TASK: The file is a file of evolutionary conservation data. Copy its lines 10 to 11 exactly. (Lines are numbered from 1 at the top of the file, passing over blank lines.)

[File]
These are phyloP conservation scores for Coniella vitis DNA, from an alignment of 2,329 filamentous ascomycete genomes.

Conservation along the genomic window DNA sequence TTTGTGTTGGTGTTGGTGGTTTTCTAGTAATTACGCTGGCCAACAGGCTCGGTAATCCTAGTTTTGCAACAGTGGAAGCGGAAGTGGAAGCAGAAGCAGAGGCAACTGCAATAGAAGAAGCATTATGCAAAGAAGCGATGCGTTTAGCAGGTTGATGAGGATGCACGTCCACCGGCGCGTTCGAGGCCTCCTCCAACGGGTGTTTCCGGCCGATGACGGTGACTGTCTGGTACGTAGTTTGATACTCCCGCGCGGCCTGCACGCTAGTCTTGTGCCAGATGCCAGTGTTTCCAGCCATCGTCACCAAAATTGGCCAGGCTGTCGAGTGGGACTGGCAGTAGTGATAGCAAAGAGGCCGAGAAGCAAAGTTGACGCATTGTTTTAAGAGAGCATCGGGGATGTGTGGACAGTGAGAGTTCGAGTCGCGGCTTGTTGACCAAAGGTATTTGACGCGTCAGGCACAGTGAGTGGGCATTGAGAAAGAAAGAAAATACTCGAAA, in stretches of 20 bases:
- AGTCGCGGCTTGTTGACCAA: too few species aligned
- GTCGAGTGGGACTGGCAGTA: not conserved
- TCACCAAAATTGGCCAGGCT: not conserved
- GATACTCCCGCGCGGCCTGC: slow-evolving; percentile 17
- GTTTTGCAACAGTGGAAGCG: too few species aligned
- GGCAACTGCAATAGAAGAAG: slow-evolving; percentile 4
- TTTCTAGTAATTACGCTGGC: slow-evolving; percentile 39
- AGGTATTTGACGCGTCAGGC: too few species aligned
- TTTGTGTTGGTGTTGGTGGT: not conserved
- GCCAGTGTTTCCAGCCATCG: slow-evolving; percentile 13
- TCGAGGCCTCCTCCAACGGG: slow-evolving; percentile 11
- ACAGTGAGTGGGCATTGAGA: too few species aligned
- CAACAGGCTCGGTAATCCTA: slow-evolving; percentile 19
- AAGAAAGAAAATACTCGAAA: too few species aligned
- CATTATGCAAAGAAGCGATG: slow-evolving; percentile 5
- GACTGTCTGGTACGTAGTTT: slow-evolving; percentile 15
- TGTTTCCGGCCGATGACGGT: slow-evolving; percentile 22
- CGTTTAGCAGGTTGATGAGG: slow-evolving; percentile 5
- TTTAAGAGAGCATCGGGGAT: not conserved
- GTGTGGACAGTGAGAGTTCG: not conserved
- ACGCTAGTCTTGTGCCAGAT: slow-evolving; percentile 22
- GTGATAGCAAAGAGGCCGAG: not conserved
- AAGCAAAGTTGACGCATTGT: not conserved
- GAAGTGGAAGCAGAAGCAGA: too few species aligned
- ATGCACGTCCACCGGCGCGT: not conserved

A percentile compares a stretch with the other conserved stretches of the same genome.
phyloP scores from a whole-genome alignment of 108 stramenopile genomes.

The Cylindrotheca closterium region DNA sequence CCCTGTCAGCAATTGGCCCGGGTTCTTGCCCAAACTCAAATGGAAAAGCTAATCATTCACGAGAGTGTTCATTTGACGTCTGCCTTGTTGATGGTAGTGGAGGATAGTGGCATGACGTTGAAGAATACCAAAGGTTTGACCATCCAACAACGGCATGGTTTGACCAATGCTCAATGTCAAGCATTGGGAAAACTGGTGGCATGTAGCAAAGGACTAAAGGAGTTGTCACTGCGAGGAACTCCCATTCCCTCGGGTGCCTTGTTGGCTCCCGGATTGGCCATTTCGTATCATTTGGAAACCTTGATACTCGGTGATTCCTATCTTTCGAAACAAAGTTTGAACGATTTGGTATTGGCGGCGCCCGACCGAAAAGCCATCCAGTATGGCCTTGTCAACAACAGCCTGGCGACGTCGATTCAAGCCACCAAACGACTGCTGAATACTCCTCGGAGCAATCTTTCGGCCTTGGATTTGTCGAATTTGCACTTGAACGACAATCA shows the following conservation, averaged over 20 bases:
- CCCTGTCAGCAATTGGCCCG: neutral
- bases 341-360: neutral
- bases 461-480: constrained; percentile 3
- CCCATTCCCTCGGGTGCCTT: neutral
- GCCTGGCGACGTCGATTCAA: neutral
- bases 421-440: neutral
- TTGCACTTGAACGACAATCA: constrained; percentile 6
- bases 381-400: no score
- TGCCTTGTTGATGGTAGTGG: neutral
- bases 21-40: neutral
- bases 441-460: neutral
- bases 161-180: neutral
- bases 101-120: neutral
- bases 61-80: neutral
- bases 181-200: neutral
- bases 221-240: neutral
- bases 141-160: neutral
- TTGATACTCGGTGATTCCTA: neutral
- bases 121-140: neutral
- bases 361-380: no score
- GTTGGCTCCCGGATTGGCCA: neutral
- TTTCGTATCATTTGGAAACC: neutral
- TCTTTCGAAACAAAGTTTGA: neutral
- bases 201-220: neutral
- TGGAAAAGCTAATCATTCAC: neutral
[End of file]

- AGGTATTTGACGCGTCAGGC: too few species aligned
- TTTGTGTTGGTGTTGGTGGT: not conserved